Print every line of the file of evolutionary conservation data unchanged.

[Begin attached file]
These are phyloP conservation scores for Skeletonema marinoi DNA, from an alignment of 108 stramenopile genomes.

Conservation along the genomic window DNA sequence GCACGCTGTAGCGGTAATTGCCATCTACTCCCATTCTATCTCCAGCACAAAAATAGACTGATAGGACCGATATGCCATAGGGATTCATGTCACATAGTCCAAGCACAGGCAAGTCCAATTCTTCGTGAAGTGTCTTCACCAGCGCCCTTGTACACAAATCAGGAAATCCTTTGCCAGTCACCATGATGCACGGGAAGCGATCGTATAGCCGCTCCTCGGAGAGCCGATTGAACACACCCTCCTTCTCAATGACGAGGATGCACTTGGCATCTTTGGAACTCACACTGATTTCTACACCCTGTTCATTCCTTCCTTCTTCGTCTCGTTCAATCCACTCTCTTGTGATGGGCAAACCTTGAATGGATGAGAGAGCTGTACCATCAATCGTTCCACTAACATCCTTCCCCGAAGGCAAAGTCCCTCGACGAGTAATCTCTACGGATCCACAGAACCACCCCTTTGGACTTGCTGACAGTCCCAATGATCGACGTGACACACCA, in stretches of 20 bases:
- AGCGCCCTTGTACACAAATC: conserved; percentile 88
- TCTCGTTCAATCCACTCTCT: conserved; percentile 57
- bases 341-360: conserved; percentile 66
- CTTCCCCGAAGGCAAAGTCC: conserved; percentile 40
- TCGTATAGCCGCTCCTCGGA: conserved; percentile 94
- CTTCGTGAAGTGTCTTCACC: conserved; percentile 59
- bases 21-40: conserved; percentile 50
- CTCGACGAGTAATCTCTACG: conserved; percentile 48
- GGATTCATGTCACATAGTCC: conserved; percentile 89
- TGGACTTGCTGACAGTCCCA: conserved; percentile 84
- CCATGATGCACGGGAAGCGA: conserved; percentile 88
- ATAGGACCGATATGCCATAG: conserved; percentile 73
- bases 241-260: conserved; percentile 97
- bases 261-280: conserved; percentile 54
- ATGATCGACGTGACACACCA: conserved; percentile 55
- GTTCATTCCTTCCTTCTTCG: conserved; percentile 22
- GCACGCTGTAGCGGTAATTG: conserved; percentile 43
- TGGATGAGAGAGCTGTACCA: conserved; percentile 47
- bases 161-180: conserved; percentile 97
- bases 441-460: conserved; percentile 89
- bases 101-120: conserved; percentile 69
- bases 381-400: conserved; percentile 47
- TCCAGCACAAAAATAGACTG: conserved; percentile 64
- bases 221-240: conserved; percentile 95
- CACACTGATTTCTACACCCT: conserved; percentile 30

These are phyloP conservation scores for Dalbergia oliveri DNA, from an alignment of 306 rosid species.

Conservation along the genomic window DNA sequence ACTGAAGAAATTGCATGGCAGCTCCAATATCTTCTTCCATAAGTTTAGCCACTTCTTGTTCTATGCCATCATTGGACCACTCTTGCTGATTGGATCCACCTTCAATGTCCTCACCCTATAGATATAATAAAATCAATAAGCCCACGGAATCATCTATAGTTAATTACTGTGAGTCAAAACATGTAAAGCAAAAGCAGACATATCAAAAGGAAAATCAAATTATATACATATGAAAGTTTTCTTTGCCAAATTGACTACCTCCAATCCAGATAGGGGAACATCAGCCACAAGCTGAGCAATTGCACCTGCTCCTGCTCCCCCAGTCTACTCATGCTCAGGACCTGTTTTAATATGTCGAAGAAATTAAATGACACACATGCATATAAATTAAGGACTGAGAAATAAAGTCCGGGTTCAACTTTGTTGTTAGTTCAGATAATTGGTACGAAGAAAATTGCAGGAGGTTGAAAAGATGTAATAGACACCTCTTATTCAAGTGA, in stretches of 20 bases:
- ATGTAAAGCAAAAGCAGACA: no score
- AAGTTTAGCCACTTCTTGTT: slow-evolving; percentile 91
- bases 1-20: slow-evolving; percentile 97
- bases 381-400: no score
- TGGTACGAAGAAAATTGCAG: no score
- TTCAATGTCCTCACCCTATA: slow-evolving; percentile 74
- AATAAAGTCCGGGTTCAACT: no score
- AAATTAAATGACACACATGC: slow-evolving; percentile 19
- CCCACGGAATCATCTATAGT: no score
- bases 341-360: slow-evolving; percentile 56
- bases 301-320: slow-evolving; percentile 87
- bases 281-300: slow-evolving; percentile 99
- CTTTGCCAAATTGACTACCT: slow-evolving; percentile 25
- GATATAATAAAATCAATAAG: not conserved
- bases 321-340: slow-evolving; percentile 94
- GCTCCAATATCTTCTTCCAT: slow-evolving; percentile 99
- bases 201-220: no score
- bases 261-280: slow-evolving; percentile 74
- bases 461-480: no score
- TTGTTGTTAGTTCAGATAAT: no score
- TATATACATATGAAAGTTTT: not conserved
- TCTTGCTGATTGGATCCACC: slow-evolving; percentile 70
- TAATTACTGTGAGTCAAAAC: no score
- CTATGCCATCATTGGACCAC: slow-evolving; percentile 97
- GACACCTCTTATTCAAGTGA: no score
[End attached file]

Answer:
These are phyloP conservation scores for Skeletonema marinoi DNA, from an alignment of 108 stramenopile genomes.

Conservation along the genomic window DNA sequence GCACGCTGTAGCGGTAATTGCCATCTACTCCCATTCTATCTCCAGCACAAAAATAGACTGATAGGACCGATATGCCATAGGGATTCATGTCACATAGTCCAAGCACAGGCAAGTCCAATTCTTCGTGAAGTGTCTTCACCAGCGCCCTTGTACACAAATCAGGAAATCCTTTGCCAGTCACCATGATGCACGGGAAGCGATCGTATAGCCGCTCCTCGGAGAGCCGATTGAACACACCCTCCTTCTCAATGACGAGGATGCACTTGGCATCTTTGGAACTCACACTGATTTCTACACCCTGTTCATTCCTTCCTTCTTCGTCTCGTTCAATCCACTCTCTTGTGATGGGCAAACCTTGAATGGATGAGAGAGCTGTACCATCAATCGTTCCACTAACATCCTTCCCCGAAGGCAAAGTCCCTCGACGAGTAATCTCTACGGATCCACAGAACCACCCCTTTGGACTTGCTGACAGTCCCAATGATCGACGTGACACACCA, in stretches of 20 bases:
- AGCGCCCTTGTACACAAATC: conserved; percentile 88
- TCTCGTTCAATCCACTCTCT: conserved; percentile 57
- bases 341-360: conserved; percentile 66
- CTTCCCCGAAGGCAAAGTCC: conserved; percentile 40
- TCGTATAGCCGCTCCTCGGA: conserved; percentile 94
- CTTCGTGAAGTGTCTTCACC: conserved; percentile 59
- bases 21-40: conserved; percentile 50
- CTCGACGAGTAATCTCTACG: conserved; percentile 48
- GGATTCATGTCACATAGTCC: conserved; percentile 89
- TGGACTTGCTGACAGTCCCA: conserved; percentile 84
- CCATGATGCACGGGAAGCGA: conserved; percentile 88
- ATAGGACCGATATGCCATAG: conserved; percentile 73
- bases 241-260: conserved; percentile 97
- bases 261-280: conserved; percentile 54
- ATGATCGACGTGACACACCA: conserved; percentile 55
- GTTCATTCCTTCCTTCTTCG: conserved; percentile 22
- GCACGCTGTAGCGGTAATTG: conserved; percentile 43
- TGGATGAGAGAGCTGTACCA: conserved; percentile 47
- bases 161-180: conserved; percentile 97
- bases 441-460: conserved; percentile 89
- bases 101-120: conserved; percentile 69
- bases 381-400: conserved; percentile 47
- TCCAGCACAAAAATAGACTG: conserved; percentile 64
- bases 221-240: conserved; percentile 95
- CACACTGATTTCTACACCCT: conserved; percentile 30

These are phyloP conservation scores for Dalbergia oliveri DNA, from an alignment of 306 rosid species.

Conservation along the genomic window DNA sequence ACTGAAGAAATTGCATGGCAGCTCCAATATCTTCTTCCATAAGTTTAGCCACTTCTTGTTCTATGCCATCATTGGACCACTCTTGCTGATTGGATCCACCTTCAATGTCCTCACCCTATAGATATAATAAAATCAATAAGCCCACGGAATCATCTATAGTTAATTACTGTGAGTCAAAACATGTAAAGCAAAAGCAGACATATCAAAAGGAAAATCAAATTATATACATATGAAAGTTTTCTTTGCCAAATTGACTACCTCCAATCCAGATAGGGGAACATCAGCCACAAGCTGAGCAATTGCACCTGCTCCTGCTCCCCCAGTCTACTCATGCTCAGGACCTGTTTTAATATGTCGAAGAAATTAAATGACACACATGCATATAAATTAAGGACTGAGAAATAAAGTCCGGGTTCAACTTTGTTGTTAGTTCAGATAATTGGTACGAAGAAAATTGCAGGAGGTTGAAAAGATGTAATAGACACCTCTTATTCAAGTGA, in stretches of 20 bases:
- ATGTAAAGCAAAAGCAGACA: no score
- AAGTTTAGCCACTTCTTGTT: slow-evolving; percentile 91
- bases 1-20: slow-evolving; percentile 97
- bases 381-400: no score
- TGGTACGAAGAAAATTGCAG: no score
- TTCAATGTCCTCACCCTATA: slow-evolving; percentile 74
- AATAAAGTCCGGGTTCAACT: no score
- AAATTAAATGACACACATGC: slow-evolving; percentile 19
- CCCACGGAATCATCTATAGT: no score
- bases 341-360: slow-evolving; percentile 56
- bases 301-320: slow-evolving; percentile 87
- bases 281-300: slow-evolving; percentile 99
- CTTTGCCAAATTGACTACCT: slow-evolving; percentile 25
- GATATAATAAAATCAATAAG: not conserved
- bases 321-340: slow-evolving; percentile 94
- GCTCCAATATCTTCTTCCAT: slow-evolving; percentile 99
- bases 201-220: no score
- bases 261-280: slow-evolving; percentile 74
- bases 461-480: no score
- TTGTTGTTAGTTCAGATAAT: no score
- TATATACATATGAAAGTTTT: not conserved
- TCTTGCTGATTGGATCCACC: slow-evolving; percentile 70
- TAATTACTGTGAGTCAAAAC: no score
- CTATGCCATCATTGGACCAC: slow-evolving; percentile 97
- GACACCTCTTATTCAAGTGA: no score